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Memorial Day is a time for celebrations across the Ninth District, only a few of which are mentioned here.

For many Americans, Memorial Day means the beginning of summer as outdoor gatherings are embraced. But the weekend is not just a weekend of picnics, swimming pools, family vacations to the beach and cookouts. It is about celebrating people and honoring the U.S. military personnel who lost their lives serving their country.

The Ninth District of Virginia has a grand tradition of honoring our fallen heroes.

Dublin’s Southwest Virginia Veterans Cemetery in Pulaski County stands as an outstanding example. The cemetery is located on an 80-acre parcel of land transferred from the U.S. Department of the Army’s Radford Arsenal to the Commonwealth of Virginia in 2008. The cemetery currently serves over 16,000 veterans.

I was honored to attend the Cemetery’s Dedication Ceremony in 2011.

Radford’s Glencoe Museum and Abingdon’s Veterans Memorial Park are slated to attract visitors for their Memorial Day celebrations this year.

Martinsville celebrates Memorial Day annually. I have attended in the past their American Legion Post #78 service at Roselawn Chapel Funeral Home & Burial Park.

Marion’s celebration also occupies the minds and hearts of Southwest Virginia every Memorial Day. This year’s celebration will be particularly noteworthy and sad.

Not only are we honoring soldiers and particularly the soldiers of Smyth County. But the man who handled the Smyth celebration, which is one of the best in the country, passed away this year.

Mayor David Helms was the longtime Mayor of Marion, having served on the Town Council from 1990-2000 before becoming Mayor in 2000.

In public office, Mayor Helms pursued projects to revitalize downtown Marion and improve his community. His love for his community was evident: he spent decades in education, first serving as a teacher and then as a principal.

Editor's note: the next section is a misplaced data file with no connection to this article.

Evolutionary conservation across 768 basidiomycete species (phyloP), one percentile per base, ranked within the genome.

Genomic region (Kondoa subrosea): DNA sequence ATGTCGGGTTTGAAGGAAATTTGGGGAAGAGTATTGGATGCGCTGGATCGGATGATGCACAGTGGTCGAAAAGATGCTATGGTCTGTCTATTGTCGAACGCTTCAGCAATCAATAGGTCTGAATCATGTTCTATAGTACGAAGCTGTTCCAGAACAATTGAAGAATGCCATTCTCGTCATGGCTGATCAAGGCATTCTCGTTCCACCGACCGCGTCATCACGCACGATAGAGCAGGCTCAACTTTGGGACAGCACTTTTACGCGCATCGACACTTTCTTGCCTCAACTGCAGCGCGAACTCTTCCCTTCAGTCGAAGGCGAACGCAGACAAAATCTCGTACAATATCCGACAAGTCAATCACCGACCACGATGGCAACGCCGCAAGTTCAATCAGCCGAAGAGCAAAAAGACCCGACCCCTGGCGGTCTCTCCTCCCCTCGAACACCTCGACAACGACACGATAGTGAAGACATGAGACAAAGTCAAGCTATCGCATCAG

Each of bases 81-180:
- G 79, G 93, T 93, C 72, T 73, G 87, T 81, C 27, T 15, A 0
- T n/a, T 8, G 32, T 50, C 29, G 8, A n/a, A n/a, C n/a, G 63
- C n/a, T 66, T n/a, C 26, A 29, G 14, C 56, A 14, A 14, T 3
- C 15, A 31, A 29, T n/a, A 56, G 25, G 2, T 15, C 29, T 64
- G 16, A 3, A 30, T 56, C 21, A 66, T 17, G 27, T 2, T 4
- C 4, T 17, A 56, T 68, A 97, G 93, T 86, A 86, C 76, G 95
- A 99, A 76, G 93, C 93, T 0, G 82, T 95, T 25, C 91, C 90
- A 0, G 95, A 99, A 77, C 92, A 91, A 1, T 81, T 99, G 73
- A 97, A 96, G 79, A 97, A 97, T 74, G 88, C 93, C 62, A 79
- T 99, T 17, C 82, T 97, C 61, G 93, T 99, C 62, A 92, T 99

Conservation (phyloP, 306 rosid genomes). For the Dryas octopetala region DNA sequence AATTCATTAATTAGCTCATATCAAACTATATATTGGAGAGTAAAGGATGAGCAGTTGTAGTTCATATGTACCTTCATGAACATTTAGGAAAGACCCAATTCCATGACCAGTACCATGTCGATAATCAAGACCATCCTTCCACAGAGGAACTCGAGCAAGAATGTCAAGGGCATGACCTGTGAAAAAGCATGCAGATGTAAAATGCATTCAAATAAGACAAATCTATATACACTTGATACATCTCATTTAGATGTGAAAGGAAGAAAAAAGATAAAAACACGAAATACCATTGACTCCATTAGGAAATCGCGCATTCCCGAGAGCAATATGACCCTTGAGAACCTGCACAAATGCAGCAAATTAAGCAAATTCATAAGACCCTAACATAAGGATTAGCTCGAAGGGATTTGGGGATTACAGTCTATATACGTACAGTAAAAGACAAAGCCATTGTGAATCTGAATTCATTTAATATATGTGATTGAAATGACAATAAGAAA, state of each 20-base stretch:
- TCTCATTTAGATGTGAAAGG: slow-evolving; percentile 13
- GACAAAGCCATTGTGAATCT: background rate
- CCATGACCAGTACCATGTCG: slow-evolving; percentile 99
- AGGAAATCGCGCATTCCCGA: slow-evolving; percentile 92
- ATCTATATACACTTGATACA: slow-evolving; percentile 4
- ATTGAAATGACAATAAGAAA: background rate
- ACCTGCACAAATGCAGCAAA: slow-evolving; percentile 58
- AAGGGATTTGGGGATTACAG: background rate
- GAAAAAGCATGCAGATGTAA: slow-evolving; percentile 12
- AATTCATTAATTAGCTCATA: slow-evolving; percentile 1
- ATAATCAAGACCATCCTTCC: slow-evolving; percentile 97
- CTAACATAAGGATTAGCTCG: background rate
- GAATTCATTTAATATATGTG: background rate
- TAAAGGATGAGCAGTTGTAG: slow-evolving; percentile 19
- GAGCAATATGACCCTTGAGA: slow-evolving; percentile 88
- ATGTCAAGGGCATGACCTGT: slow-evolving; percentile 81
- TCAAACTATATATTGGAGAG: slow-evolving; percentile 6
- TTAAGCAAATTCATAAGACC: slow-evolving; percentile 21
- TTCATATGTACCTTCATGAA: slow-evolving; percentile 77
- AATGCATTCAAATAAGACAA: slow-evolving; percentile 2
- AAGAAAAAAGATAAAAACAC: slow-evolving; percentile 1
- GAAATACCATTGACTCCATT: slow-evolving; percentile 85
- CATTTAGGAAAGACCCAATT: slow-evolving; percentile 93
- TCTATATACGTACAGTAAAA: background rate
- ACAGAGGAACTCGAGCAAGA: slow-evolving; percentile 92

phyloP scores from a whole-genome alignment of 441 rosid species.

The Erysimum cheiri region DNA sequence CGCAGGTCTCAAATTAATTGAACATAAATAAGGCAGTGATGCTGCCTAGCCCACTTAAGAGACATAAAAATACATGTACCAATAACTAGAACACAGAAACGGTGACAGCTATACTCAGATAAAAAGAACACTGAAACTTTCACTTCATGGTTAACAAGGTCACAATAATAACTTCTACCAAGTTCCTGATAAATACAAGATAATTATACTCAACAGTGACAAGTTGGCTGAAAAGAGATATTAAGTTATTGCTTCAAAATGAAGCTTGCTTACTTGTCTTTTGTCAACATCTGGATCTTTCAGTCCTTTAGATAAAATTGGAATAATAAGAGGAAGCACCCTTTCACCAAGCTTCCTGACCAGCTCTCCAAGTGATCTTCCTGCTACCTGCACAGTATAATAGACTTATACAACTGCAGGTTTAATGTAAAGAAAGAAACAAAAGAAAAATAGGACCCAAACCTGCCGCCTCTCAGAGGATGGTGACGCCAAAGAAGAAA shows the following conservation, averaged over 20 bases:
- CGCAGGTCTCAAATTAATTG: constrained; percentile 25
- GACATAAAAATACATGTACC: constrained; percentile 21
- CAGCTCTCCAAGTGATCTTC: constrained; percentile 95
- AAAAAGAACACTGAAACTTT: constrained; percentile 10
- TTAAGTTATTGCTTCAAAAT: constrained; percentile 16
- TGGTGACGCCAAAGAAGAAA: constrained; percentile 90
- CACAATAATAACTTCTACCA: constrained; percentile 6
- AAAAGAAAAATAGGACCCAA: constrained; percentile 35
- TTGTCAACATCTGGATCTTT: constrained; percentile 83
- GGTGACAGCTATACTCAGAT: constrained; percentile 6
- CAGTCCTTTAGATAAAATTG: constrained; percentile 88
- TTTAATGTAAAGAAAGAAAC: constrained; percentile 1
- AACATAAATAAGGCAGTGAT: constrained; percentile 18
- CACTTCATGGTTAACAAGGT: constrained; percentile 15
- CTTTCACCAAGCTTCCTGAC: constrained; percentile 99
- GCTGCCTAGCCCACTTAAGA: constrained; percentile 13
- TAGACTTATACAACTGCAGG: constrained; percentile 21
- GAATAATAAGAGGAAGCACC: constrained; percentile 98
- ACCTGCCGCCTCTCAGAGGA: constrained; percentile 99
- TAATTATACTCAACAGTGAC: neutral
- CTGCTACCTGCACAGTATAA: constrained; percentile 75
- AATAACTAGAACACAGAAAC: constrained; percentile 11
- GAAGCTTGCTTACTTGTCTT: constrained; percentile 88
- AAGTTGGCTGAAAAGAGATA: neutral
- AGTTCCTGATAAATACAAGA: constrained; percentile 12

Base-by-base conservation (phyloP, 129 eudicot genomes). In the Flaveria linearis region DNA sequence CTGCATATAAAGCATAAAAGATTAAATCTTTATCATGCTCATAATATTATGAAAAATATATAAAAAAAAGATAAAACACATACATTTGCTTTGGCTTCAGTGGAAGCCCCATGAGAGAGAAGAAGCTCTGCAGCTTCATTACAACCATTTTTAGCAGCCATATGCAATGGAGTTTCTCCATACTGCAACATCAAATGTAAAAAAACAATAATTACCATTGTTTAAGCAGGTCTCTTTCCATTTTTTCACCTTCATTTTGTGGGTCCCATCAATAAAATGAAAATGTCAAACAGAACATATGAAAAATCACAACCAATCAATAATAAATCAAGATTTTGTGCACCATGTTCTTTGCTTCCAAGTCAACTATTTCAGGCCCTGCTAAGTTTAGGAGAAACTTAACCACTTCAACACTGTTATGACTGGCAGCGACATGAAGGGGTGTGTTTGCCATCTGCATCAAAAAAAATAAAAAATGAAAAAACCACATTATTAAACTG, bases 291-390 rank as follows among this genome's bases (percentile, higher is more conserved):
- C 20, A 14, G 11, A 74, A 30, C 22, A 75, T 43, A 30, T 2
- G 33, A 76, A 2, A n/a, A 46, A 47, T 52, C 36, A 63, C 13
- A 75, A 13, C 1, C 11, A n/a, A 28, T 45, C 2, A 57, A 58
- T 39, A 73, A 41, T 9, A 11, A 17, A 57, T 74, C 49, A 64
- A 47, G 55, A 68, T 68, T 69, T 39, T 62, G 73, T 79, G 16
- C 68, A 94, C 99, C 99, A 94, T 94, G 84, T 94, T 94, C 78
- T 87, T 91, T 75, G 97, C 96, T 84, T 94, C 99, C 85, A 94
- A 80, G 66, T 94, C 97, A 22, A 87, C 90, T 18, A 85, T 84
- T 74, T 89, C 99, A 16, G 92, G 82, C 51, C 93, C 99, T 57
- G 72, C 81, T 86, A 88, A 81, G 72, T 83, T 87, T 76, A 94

His love for America and celebrating veterans was a central tenet to his character and the man he was. Mayor Helms was a fierce advocate in recognizing veterans for their contributions and sacrifices. He worked closely with the Marion Veterans of Foreign Wars chapter and the East Tennessee Chapter of Rolling Thunder.

Every Memorial Day, Mayor Helms put on a celebration of epic proportions to honor the veterans of Smyth County and America. It receives widespread praise across the Commonwealth and the region every year.

The parade is beautiful. The town waves a massive American flag above the street with the help of a firetruck. They display another giant American flag at the downtown Courthouse.

Also at the Courthouse, you will find there is a wreath-laying tribute for the veterans. On the Courthouse lawn, the names of deceased veterans are etched into crosses planted in the ground. Full-fledged American flags accompany the crosses. There is a deluge of these cross-flag pairs on the lawn.

One of the crosses in Marion commemorates the Bedford Boys, in reference to the heroes from Bedford County that were amongst the first to land on Omaha Beach during the Allied invasion of Normandy.

Amongst the fallen on June 6, 1944, what we recognize as D-Day, is U.S. Army Private Thomas H. Williams of Marion. Private Williams served the 116th Infantry Regiment, 29th Infantry Division on that fateful day.

During the parade, you march down the street, say “hi” and wish people “Happy Memorial Day.” High school marching bands from several Counties participate in the parade and perform tunes. Other organizations and floats also pay their respective tributes for all to see.

I have loved being in the parade with Mayor Helms. I have always been impressed with his hard work and thoughtful dedication in making the celebration a staple for our region.

Following the parade, there is a program at Marion’s Veterans of Foreign Wars facility. Inside the building, one can enjoy a meal with the company of family, friends and neighbors.

Outside their doors, a small ceremony is held with music and speeches.

The festivities are some of the most patriotic to take place in the Ninth District. I am humbled and moved by them.

Most of all, they were never about politics. For Mayor Helms, it was about the soldiers of Smyth County who gave their lives.

On this Memorial Day, while I will be celebrating all veterans of the Ninth District and grateful for their sacrifice, I will also remember patriot Mayor David Helms.

  • Congressman Morgan Griffith

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